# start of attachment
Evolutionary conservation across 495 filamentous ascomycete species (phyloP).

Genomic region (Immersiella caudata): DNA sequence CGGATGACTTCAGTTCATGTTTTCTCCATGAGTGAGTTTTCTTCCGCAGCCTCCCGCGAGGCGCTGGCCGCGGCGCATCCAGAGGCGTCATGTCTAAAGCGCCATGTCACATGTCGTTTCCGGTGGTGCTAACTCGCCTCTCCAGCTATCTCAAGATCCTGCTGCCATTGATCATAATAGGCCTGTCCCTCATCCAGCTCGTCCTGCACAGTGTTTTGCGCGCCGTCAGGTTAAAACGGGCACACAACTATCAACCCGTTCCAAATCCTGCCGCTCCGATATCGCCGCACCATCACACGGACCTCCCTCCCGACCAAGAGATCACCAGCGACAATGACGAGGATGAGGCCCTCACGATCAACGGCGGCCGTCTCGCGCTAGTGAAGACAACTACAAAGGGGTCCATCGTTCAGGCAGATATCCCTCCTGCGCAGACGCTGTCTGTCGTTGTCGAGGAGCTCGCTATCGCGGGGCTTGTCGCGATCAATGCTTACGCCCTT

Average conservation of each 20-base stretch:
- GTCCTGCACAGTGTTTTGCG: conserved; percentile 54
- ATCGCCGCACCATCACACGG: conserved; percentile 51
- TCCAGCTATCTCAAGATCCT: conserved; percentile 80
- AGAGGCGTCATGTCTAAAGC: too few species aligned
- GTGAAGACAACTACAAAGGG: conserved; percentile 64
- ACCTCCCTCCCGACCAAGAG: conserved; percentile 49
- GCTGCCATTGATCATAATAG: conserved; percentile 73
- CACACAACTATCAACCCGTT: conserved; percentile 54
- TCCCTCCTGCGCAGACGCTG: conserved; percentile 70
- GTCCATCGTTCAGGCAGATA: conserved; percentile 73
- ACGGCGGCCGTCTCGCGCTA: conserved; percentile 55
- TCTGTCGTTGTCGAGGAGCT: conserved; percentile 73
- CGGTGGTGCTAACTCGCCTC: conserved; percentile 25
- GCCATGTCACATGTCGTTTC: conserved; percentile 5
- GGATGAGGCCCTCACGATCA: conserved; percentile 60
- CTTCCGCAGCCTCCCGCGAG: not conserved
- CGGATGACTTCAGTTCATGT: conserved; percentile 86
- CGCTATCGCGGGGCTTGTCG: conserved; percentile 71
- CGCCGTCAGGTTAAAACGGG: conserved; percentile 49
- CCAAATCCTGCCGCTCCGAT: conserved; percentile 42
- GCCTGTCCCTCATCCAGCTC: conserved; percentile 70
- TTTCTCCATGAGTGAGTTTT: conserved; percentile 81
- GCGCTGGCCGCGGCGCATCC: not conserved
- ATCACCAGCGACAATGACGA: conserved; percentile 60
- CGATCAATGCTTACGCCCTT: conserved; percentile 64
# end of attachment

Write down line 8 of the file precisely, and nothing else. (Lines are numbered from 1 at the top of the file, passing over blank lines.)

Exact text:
- GTGAAGACAACTACAAAGGG: conserved; percentile 64